Social — Like the second slice of the well-lived pie, the biographer examines how the subject fits into society. As readers, we relate to the individual’s integration into their social circle and identify with how their friends, family and colleagues held them in regard. Somewhat quantifiable in a reader’s mind, the painted picture of the individual gives us more than a glimpse from behind the museum ropes — it offers us an insight and understanding of the person as a human being, separate from his or her noteworthy life. In addition, the biographer dutifully presents the subject’s worldly struggles and pitfalls, mostly because those stories depict humanity and a point of common ground for us. And finally, the biography reaches resolution by demonstrating the impact the person made on the world around them.

Personal — The old adage, “You can choose your friends, not your relatives,” is evident in the pages of many biographies. In this slice of life, we learn that remarkable lives rarely, if ever, rise to distinction on a solo path. Either buoyed or anchored by family or friends, we read how personal relationships contributed to charting the course of the subject’s life. From colleagues to business partners, the role of those we choose to include on our path can be equally as important as the family into which we were born. We absorb a biographical story not for the subject’s literal relationships, but rather for how he or she overcame the objections and stumbling blocks put in their path by family and friends. We also learn how they rose to success in their field by virtue of their own abilities and determination supported by the sturdy foundation provided by those closest to them. When we read about these models of achievement, we can begin to design and build our own lives utilizing the transoms of supportive, empowering minds.

If you visualize your life as a building, what sort of structure are you? Are you the tallest and proudest high-rise among your peers? By being the most outstanding, your purpose may be to assist the less significant around you so that they may grow and prosper, as well. Do you blend in with the others in close proximity, distinguishable only by your address? By quietly incorporating yourself into the herd of your local culture, you may support a need that is best filled by the greater whole. Does your life serve a unique purpose irrespective of those around you? You could be the shoe repair shop in the middle of a bustling downtown center — small and demure in stature, but necessary and prosperous.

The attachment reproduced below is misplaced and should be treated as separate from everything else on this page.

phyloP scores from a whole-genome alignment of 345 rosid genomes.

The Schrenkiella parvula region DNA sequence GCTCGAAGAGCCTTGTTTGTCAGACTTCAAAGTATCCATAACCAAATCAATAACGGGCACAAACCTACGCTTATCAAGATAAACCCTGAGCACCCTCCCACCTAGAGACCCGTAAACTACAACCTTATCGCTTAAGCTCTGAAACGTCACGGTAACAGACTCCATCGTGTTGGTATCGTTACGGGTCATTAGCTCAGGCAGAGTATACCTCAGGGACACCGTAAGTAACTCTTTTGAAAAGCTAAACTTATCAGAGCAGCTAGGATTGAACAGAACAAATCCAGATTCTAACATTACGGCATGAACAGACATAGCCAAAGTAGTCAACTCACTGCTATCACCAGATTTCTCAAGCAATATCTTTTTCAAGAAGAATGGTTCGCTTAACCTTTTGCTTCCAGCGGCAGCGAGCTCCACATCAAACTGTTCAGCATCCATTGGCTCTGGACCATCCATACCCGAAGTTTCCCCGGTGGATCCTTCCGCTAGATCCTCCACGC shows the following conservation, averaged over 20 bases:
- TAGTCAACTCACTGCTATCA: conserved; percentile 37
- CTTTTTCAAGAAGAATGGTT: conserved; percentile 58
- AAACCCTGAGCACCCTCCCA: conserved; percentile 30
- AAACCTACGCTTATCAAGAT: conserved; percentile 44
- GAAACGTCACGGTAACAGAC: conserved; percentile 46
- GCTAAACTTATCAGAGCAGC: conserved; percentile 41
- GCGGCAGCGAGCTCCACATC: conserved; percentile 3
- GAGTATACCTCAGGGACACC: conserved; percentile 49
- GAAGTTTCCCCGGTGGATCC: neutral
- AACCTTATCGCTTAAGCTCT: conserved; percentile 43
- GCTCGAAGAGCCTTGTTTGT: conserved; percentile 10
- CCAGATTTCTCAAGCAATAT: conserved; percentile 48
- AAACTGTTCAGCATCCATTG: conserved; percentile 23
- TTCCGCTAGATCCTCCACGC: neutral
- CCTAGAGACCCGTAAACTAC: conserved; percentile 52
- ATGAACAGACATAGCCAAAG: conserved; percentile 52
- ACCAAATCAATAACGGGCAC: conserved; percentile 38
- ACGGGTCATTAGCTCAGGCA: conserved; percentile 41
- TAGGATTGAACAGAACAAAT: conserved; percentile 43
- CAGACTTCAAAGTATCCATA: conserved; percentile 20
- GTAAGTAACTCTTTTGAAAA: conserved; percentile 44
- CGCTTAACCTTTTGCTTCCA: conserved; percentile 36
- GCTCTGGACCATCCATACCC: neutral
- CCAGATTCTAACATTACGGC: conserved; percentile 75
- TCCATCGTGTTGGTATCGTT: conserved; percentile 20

One brick at a time, we build our lives according to the blueprint we set forth. Aware of our plans or not, we construct a life for ourselves using the tools and abilities we possess. When we balance our work, social and personal experiences as we move through the hallways of life, we find that these areas complement one another rather than work at odds. Just as all the rooms in a home connect and interrelate, the events and people in our lives serve a purpose as they work together for our greater good. You are the architect of your own life — build a good foundation, fortify and insulate your walls, and fill your rooms with love.


Marlene Buffa has degrees in communications and psychology. A student of new-thought teachings, she seeks wisdom through her observation of interrelationships in our daily lives. or

Reprinted from AzNetNews, Volume 26, Number 5, October/November 2007.